Tuesday, July 5, 2011

The trial of 'Mata' Hari

Hari: facing the Twitter firing squad
Johann Hari is the award-winning exotic dancer of British left-wing journalism who, like his Dutch namesake Mata, has been accused of going over to the other side. Rather than spying, his alleged crimes are fabricating stories, plagiarism, stealing quotes and lying. Many are hoping that his fate will be similar to Mata's, at least metaphorically. 

The story broke last week when it was revealed that quotations in a couple of interviews of his came not from the interview itself but from previously published work. The charges were irrefutable, since all the evidence was in the public domain and was efficiently disseminated on Twitter as the micro-blogging site showed its true worth (if you're prepared to ignore all the childish name-calling that went along with it). We didn't have to rely on what Hari's chums in the media said: we could see the evidence for ourselves. 

Hari was forced to explain himself. You can read his two attempts at this on his own site here, but here's the essence of them. I have included every point he's made in his defence and distilled them as accurately and honestly as I can. Neatly, there are ten of them. Items 1-6 are from 27 June; 7-10 were posted a day later.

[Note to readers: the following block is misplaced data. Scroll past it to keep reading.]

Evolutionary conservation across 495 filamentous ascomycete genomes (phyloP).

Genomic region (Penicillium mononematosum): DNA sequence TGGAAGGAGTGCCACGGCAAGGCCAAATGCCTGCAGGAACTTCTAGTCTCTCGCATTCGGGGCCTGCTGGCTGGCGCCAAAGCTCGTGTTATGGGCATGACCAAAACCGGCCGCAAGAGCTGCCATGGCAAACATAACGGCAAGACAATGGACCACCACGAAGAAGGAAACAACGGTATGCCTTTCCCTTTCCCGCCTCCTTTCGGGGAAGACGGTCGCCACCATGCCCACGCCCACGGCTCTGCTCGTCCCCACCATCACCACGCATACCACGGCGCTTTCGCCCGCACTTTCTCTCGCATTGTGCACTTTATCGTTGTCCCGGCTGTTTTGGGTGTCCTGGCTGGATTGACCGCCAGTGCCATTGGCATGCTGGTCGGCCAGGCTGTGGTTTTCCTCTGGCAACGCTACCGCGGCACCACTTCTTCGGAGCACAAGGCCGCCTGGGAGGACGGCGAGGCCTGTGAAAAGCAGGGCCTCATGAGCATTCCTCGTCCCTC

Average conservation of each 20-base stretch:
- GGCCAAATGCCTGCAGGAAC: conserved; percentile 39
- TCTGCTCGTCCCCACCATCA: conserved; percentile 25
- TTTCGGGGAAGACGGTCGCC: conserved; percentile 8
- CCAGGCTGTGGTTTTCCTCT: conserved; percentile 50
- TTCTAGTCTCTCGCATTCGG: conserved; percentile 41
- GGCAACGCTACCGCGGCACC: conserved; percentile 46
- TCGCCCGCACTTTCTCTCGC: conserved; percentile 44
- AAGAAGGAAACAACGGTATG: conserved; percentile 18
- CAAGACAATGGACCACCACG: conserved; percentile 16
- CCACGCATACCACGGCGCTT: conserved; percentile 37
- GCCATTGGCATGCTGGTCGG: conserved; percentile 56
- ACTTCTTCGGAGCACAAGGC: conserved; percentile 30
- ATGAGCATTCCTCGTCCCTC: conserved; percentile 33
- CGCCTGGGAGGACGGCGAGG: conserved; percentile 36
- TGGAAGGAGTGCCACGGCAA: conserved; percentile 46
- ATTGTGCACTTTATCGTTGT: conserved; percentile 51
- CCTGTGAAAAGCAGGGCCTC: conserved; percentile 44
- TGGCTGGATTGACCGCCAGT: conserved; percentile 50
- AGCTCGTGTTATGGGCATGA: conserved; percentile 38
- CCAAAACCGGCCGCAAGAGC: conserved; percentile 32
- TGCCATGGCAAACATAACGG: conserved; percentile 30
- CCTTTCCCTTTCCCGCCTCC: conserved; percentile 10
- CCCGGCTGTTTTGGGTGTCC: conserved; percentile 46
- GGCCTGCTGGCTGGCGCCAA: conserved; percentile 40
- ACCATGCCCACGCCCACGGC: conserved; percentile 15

1. Sometimes interviewees have expressed the same idea better before. 
  2. None of my interviewees has ever claimed they were misquoted, even if they've complained about other things.
  3. It's not plagiarism or churnalism.
  4. Other journalists tell me it's normal practice.
  5. It makes the interviewee's ideas more accessible.
  6. If you've got a better idea of how to do it, please tell me.
  7. I only ever used clearer expressions of the same sentiment, and especially for foreigners.
  8. Every word I have quoted was used by the interviewee.
  9. I was wrong: an interview is a report of an encounter. It was a mistake to prioritise intellectual accuracy over reportorial accuracy.
  10. I'm sorry. I'll learn from it.
I won't tell you whether you should accept that, but I don't. Here's my take on his defence.
  1. I don't care if they've expressed the idea better before. I want something new. What if I've already read their book or their previous interviews? If I go to a restaurant I want a fresh meal, not the last customer's reheated vomit.
  2. Who cares whether the interviewee complains (though at least one of them has)? What are you, their PR? A correspondent for Hello! magazine? Your duty is to your readers, not the people you're interviewing.
  3. Yes, but whole sections of your interview with Malalai Joya were lifted from her book, and not just the quotes. Plagiarism and churnalism.
  4. I have no respect for such journalists. Nor should you, but you should perhaps work on the self-respect first (self-respect is not the same as ego. That seems to be in fine shape).